Testing enables you to proactively identify and resolve issues before they break critical functionality in your application, which is essential to ensuring an optimized user experience (UX). However, if you don’t know how users are actually interacting with your application, key user journeys may go untested. This lack of visibility can lead to a proliferation of unoptimized features in your UI, causing users to drop off before completing important actions. Additionally, the inability to accurately correlate test and user data can complicate your real-user monitoring (RUM) activity, meaning you may encounter challenges when troubleshooting frontend issues.
Datadog makes it easy to combine observability data from RUM and Synthetic Monitoring for full visibility into your end-user experience. By correlating data from both real-user and synthetic sessions, you can analyze your UX from two different angles: actual and optimal conditions. This enables you to assess the impacts of issues and identify root causes faster. And to prevent issues from affecting your users in the first place, you can leverage RUM data to design more realistic, complete synthetic tests (as shown in the screenshot below).
In this post, we’ll explore how you can:
- Provide a reliable UX with insights from RUM and synthetic sessions
- Streamline test design with real-user data
By using RUM and Synthetic Monitoring together, you have access to frontend experience data from both test and real-user sessions, enabling you to quickly identify the source of issues so that you can deliver a reliable end-user experience. In particular, drilling into Synthetic Monitoring data the same way you would actual user data can help you figure out when and where an issue started. For example, did a problem originate from a bug in a new feature release or from an unpredictable aspect of real-world conditions, such as a problem with a third-party API?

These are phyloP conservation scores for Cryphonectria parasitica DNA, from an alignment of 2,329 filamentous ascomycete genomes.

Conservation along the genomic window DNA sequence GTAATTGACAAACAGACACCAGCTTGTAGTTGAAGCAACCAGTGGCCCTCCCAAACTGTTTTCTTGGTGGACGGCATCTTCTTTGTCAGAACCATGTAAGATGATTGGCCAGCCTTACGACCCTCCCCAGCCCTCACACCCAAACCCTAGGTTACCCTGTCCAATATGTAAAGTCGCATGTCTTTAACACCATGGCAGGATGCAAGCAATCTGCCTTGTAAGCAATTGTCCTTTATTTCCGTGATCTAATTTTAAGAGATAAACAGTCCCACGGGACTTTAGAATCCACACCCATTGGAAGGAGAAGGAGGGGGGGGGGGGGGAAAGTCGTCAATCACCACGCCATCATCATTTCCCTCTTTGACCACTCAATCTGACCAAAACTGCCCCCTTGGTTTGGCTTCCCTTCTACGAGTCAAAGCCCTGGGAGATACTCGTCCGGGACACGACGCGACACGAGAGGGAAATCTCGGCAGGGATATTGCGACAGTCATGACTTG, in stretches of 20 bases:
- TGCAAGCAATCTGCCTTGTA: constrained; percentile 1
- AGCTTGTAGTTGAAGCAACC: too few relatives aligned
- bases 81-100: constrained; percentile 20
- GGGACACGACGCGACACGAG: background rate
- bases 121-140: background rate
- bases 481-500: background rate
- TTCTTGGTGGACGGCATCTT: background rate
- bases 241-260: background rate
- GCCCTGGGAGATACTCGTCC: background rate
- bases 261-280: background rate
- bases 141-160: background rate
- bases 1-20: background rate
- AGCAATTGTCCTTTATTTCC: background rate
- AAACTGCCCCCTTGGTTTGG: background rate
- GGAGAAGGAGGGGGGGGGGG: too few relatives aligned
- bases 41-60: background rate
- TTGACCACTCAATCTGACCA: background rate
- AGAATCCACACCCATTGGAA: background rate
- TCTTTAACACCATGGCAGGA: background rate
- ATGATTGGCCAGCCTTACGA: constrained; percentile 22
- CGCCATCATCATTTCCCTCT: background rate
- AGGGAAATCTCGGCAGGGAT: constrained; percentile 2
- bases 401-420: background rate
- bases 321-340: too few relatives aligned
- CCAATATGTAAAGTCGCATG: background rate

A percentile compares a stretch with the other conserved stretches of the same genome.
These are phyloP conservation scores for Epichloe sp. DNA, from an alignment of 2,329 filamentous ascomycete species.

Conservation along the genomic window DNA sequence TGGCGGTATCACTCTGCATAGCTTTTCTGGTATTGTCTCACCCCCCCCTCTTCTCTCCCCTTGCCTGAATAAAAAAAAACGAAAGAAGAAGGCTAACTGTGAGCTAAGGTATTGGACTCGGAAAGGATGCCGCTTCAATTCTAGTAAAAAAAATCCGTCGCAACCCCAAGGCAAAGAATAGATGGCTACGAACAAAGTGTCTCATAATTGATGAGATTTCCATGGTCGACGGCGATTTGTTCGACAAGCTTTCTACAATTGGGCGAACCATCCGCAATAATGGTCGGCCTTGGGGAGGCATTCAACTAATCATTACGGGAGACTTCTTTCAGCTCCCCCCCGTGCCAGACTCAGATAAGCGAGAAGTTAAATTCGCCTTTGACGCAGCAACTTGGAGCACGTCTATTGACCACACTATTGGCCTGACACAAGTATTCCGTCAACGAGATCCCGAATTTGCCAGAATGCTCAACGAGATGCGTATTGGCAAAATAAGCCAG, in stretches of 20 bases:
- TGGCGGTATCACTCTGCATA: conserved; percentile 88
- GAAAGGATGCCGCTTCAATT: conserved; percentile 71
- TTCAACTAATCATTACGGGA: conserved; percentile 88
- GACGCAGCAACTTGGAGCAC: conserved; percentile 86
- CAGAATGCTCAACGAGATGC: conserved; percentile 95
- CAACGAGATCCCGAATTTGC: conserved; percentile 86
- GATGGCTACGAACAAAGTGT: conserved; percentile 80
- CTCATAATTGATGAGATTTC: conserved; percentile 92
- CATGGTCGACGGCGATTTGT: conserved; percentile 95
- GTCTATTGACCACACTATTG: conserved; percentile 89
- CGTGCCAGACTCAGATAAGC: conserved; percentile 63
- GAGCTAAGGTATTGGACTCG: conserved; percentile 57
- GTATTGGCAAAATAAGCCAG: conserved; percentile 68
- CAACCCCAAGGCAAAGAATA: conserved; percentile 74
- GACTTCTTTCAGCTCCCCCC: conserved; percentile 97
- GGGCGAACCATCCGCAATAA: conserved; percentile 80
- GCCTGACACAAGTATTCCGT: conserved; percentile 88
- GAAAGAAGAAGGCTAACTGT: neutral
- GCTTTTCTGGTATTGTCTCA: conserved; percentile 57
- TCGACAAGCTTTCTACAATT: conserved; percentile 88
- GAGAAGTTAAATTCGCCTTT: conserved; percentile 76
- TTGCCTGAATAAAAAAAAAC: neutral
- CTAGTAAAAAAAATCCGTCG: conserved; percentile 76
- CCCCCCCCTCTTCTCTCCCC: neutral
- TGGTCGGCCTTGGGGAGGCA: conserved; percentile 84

Datadog enables you to view key performance metrics for your RUM and Synthetic Monitoring sessions side-by-side. In RUM, you can view core web vitals, such as Cumulative Layout Shift (CLS) and Largest Contentful Paint (LCP), from both your real-user and synthetic sessions. Monitoring these metrics helps you spot performance issues that may be impacting your users’ ability to interact with your app, such as long or uneven loading times. You can also access session replays directly from session overviews, enabling you to watch visual recreations of synthetic and real-user journeys alongside details of every event in the session.
Additionally, you can view these core web vitals alongside metrics tailored to each session type, giving you context for critical actions and events. For Synthetic Monitoring sessions, you can access API test response times as well as global uptime and time-to-interactive data. And for real-user sessions, you can view browser performance metrics like page loading times and error rates. Additionally, the real-user summary also includes frustration signals that can reveal pain points for users in your UI.